Jack Shafer

The (misguided) passion of Glenn Greenwald

By Jack Shafer
May 14, 2014


It’s not that journalists have thin skins — it’s that they have no skins.

This adage gets trotted out once a month or more in better newsrooms to provide context for the overreaction of a reporter or editor who has found himself on the receiving end of criticism for something they’ve published. This week, some journalists who have been critical of Glenn Greenwald are seeking skin grafts for their skin grafts after reading his denunciation of them in the final chapter of his new book about the Snowden files, No Place to Hide.

Governments worldwide buried in the Snowden avalanche

By Jack Shafer
November 7, 2013

If the U.S. and British governments could stop the press from publishing stories based on the National Security Agency files leaked by Edward Snowden in June, they probably would have acted by now. Oh, the Guardian was coerced by the British government into destroying the hard drives in London containing the leaked files, and London police used terrorism law to detain the partner of Glenn Greenwald — one of the journalists to whom Snowden leaked — at Heathrow Airport and confiscated computer media believed to contain leaked files.

Pierre Omidyar and the bottomless optimism of billionaire publishers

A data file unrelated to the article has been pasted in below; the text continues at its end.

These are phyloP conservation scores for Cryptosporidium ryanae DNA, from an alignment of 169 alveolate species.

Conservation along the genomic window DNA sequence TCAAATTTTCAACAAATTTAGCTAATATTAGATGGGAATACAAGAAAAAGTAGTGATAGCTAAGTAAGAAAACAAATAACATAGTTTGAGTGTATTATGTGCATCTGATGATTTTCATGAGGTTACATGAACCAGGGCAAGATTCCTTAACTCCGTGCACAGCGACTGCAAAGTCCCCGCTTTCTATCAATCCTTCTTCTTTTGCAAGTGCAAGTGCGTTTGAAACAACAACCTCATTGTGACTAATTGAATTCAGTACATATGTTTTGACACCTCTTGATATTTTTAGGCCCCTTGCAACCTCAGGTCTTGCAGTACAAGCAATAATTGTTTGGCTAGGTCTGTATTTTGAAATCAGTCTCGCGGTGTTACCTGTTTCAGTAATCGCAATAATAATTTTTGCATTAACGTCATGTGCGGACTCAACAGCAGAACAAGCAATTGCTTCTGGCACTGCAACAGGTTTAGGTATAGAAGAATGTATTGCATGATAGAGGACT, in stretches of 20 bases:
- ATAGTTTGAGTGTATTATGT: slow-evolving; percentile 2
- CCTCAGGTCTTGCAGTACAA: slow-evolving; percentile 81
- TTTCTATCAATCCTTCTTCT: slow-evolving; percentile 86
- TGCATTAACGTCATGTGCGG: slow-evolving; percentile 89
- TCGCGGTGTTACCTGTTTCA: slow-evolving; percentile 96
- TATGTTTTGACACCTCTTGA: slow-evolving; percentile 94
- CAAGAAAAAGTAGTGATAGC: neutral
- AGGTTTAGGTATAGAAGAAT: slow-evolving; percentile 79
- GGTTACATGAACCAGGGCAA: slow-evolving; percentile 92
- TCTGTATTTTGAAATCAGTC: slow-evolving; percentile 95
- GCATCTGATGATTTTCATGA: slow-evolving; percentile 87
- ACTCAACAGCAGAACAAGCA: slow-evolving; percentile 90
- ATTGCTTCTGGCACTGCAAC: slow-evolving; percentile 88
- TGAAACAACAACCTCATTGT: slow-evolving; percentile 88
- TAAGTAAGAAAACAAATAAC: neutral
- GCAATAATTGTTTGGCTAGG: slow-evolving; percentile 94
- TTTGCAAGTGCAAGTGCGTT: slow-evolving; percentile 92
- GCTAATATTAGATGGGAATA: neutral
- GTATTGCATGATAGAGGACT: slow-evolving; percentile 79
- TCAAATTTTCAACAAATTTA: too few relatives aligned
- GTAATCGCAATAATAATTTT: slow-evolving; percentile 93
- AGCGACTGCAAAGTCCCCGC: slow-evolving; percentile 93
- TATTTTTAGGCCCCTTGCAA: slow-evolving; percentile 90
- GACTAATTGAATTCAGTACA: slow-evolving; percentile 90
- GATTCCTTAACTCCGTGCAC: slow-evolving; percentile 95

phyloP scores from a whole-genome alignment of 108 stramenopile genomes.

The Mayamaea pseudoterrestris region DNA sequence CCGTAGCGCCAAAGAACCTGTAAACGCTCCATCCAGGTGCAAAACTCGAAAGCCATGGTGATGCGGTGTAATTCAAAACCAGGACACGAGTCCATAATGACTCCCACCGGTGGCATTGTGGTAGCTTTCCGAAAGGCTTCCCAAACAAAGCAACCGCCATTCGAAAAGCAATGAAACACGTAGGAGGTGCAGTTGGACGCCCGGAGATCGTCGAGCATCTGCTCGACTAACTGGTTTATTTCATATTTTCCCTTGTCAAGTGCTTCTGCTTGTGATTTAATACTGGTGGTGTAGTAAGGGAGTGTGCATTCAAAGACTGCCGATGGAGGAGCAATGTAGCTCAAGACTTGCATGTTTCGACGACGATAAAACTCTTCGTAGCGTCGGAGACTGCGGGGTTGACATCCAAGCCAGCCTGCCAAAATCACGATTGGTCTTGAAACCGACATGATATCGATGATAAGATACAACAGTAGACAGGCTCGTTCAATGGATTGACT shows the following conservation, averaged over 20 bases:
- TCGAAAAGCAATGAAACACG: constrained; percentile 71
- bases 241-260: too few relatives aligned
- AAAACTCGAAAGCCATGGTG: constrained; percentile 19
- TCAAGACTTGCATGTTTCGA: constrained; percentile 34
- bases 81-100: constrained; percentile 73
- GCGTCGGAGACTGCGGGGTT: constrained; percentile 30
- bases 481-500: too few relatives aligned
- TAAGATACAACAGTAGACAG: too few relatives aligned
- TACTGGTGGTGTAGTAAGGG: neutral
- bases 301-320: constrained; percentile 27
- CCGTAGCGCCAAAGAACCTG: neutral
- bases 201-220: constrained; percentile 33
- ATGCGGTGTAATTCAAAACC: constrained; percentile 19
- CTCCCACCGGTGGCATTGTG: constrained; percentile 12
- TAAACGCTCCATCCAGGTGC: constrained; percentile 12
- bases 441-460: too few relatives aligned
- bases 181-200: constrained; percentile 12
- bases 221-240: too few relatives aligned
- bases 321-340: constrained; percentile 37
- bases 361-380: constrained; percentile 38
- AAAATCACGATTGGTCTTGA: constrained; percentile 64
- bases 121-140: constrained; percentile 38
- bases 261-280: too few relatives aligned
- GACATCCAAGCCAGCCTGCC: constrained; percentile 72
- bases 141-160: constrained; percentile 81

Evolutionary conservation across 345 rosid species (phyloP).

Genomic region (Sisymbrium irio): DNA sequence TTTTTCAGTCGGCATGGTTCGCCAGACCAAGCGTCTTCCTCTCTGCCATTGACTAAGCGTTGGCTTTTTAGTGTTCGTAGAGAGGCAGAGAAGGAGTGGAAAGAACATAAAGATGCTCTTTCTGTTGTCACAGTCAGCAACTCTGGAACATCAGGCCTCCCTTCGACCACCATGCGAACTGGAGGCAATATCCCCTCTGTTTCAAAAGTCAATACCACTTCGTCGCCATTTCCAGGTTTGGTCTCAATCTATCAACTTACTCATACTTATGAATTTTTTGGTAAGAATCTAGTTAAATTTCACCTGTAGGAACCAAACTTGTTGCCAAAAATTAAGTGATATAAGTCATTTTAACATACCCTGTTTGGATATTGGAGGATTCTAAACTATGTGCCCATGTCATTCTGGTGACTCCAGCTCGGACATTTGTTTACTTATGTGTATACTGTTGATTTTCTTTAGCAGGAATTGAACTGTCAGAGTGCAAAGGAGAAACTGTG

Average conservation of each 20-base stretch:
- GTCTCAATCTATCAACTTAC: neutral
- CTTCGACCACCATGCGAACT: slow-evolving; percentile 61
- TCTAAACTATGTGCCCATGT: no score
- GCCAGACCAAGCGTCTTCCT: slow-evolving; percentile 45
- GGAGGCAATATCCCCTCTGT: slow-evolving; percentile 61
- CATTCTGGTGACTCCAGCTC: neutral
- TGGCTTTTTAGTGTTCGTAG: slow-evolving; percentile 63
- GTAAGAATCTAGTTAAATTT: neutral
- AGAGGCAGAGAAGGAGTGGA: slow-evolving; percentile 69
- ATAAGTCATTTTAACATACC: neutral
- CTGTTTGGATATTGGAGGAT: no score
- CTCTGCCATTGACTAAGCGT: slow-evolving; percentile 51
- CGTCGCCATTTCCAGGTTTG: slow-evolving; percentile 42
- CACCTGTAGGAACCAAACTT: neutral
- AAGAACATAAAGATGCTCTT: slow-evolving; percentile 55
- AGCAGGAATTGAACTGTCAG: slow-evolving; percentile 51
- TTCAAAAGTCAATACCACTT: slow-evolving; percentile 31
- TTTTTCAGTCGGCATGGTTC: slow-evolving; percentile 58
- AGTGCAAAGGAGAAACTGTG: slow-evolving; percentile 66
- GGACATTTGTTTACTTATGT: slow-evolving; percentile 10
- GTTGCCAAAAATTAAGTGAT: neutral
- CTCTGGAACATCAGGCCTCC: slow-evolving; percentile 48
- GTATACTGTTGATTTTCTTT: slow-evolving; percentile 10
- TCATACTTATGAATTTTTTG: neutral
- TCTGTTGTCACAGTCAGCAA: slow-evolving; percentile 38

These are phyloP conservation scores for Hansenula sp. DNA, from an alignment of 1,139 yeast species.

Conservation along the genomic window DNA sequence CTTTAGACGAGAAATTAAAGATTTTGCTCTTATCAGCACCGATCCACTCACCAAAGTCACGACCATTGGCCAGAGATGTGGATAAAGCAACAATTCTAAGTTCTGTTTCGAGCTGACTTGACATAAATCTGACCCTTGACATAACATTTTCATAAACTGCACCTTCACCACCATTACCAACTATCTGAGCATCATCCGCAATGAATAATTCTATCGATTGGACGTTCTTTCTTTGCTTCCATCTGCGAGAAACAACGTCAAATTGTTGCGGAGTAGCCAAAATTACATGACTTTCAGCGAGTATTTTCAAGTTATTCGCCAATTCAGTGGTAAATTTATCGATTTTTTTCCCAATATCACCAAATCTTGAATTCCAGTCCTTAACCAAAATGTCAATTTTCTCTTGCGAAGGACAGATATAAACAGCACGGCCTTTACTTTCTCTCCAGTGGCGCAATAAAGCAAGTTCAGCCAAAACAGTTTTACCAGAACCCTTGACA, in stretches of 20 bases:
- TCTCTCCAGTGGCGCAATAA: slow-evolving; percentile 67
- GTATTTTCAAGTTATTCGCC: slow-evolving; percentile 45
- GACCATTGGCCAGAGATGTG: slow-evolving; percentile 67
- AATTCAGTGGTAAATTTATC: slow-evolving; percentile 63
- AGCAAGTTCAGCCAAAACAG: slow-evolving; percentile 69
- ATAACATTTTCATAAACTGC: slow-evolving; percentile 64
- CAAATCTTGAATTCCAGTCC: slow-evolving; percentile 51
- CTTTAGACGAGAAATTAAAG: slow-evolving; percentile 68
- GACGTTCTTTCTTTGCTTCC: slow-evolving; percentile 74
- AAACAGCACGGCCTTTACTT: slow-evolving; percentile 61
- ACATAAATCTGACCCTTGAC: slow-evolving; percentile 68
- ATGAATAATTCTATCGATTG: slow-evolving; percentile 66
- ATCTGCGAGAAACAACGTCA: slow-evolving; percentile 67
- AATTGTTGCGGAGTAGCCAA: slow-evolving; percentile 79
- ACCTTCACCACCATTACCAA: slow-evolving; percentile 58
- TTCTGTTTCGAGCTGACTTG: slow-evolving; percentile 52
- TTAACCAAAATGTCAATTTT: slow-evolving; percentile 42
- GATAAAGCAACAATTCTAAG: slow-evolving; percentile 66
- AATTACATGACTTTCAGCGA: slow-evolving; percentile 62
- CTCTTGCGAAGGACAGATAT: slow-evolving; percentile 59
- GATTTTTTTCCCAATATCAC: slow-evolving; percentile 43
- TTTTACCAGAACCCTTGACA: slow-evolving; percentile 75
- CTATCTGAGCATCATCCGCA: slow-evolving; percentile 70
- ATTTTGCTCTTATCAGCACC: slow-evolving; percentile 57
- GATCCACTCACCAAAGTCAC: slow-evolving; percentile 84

By Jack Shafer
October 17, 2013

Ebay founder Pierre Omidyar — reckoned to be worth $8.5 billion — inspired tens of thousands of journalists to freshen their resumes this week when word of his plan to start his own mass media organization leaked out. With Glenn Greenwald, Jeremy Scahill, and Laura Poitras announced as its first hires, the outlet will emphasize investigative journalism, but as Omidyar explained in a post, the site will serve all news.

From Tom Paine to Glenn Greenwald, we need partisan journalism

By Jack Shafer
July 16, 2013

I would sooner engage you in a week-long debate over which taxonomical subdivision the duck-billed platypus belongs to than spend a moment arguing whether Glenn Greenwald is a journalist or not, or whether an activist can be a journalist, or whether a journalist can be an activist, or how suspicious we should be of partisans in the newsroom.

The spy who came in for your soul

By Jack Shafer
June 8, 2013

Using EFTPOS (electronic funds transfer system at point of sale) in a store in Sidney, Dec. 11, 2012.  REUTERS/Tim Wimborne